One of the most notable aspects that players and coaches talk about when referencing Tropicana Field is the catwalks up in the roof of the dome. Batted balls bounce off the catwalks, land on the catwalks and even go completely over the catwalks. Many players aren't even completely sure of the rules surrounding the catwalks.
Ever since the day I first stepped foot in Tropicana Field in 2008, I have wanted to go up on the catwalks and check it out for myself. Wednesday, I got that opportunity. With the help of the Rays' very kind media relations personnel and the Tropicana Field director of buildings operations, Chris Raineri, I got the chance to fulfill that desire. I even got to go out on the roof of the dome, which was amazing!
I arranged to have my photographer, Patrick Gamere, and me go up on the catwalks and shoot The Ultimate Red Sox Show. This episode took the word "ultimate" to a new level.
I have to say I was impressed with Patrick going up with me. When I told most people that I was going up on the catwalks, they told me I was crazy and had a death wish. Pat not only went up there, he lugged a 35-pound camera with him!
There are four catwalks in the dome. The lowest is about 90 feet above the field. If a ball hits either of the lowest two catwalks in fair territory, it is automatically a home run. In foul territory, it is a dead ball. If a ball hits one of the higher two catwalks in fair territory, it is still in play. The highest catwalk is about 200 feet above the field.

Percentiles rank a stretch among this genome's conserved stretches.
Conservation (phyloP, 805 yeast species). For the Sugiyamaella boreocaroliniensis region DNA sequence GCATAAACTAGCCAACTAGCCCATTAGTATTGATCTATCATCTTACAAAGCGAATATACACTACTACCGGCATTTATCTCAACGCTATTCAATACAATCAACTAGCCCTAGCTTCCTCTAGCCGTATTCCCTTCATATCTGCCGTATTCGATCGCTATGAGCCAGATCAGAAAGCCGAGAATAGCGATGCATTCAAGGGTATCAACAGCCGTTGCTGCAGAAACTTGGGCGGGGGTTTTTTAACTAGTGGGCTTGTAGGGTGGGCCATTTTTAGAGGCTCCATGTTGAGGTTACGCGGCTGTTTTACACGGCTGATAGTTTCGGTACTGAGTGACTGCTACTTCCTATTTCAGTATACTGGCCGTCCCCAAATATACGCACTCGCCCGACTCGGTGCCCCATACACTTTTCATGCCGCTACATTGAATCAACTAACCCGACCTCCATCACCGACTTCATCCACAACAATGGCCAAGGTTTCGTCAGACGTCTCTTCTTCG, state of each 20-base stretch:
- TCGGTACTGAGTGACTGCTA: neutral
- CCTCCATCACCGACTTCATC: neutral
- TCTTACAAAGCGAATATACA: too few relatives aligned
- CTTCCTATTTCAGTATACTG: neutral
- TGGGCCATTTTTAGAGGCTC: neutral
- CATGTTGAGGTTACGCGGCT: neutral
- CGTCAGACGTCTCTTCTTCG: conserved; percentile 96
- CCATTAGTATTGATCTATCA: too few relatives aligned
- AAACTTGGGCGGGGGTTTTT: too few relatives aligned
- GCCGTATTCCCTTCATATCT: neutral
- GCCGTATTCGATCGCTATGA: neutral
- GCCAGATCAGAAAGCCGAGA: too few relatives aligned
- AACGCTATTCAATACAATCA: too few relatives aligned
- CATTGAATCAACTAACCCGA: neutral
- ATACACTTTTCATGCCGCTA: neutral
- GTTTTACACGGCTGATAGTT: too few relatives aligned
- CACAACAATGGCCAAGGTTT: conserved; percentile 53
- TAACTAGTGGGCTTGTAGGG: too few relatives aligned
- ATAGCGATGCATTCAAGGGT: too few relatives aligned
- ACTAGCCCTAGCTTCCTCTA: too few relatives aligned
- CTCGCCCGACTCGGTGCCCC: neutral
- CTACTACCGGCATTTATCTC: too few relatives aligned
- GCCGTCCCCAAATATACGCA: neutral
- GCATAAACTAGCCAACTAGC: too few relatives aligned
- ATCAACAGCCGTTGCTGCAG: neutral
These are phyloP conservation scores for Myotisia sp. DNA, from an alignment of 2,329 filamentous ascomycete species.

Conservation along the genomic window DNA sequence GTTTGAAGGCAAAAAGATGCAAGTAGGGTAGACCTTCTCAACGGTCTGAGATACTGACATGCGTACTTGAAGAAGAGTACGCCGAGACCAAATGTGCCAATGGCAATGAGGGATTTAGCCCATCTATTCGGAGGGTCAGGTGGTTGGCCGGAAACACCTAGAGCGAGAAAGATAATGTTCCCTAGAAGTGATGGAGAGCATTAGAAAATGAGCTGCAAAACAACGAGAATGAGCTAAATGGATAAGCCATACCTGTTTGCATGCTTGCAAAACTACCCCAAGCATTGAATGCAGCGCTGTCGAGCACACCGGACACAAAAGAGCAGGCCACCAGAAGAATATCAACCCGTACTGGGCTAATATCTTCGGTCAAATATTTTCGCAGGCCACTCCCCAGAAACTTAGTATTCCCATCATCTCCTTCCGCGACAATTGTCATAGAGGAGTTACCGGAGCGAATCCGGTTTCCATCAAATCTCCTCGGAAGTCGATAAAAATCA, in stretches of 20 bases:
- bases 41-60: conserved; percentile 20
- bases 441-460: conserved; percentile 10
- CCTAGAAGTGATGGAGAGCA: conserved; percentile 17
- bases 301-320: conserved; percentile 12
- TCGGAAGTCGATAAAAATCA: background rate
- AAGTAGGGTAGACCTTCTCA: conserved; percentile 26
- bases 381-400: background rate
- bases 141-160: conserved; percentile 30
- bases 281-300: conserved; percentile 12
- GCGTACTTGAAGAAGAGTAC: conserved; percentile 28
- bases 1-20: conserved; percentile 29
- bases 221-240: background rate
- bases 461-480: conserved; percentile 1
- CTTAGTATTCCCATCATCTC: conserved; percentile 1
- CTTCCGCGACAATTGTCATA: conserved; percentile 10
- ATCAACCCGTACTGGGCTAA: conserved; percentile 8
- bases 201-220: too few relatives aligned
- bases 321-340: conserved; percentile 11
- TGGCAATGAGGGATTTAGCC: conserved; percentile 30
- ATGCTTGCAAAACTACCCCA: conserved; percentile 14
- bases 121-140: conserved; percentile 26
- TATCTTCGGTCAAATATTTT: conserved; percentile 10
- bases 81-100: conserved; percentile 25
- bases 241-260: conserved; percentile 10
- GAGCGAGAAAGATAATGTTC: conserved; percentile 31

Even higher than the catwalks is a small platform in the middle of the dome that leads up to the roof. Up a narrow, grated staircase from the highest catwalk is a tight space with a freestanding ladder that goes up to a trapdoor, and the outside of the dome. That is where I saw the best view in all of Florida.
The top of the dome is covered in a rubbery, circus tent-type material that is a bit bouncy, like a trampoline. There are lightning rods and a small hut on top, over the trapdoor. It was a view and experience I will never forget.
I've never been one to get squeamish about heights, so it wasn't a challenge for me to go up there. I attribute that to years of camping and rock climbing/repelling with my family growing up. But I do have to say it was a unique and special experience that I will savor.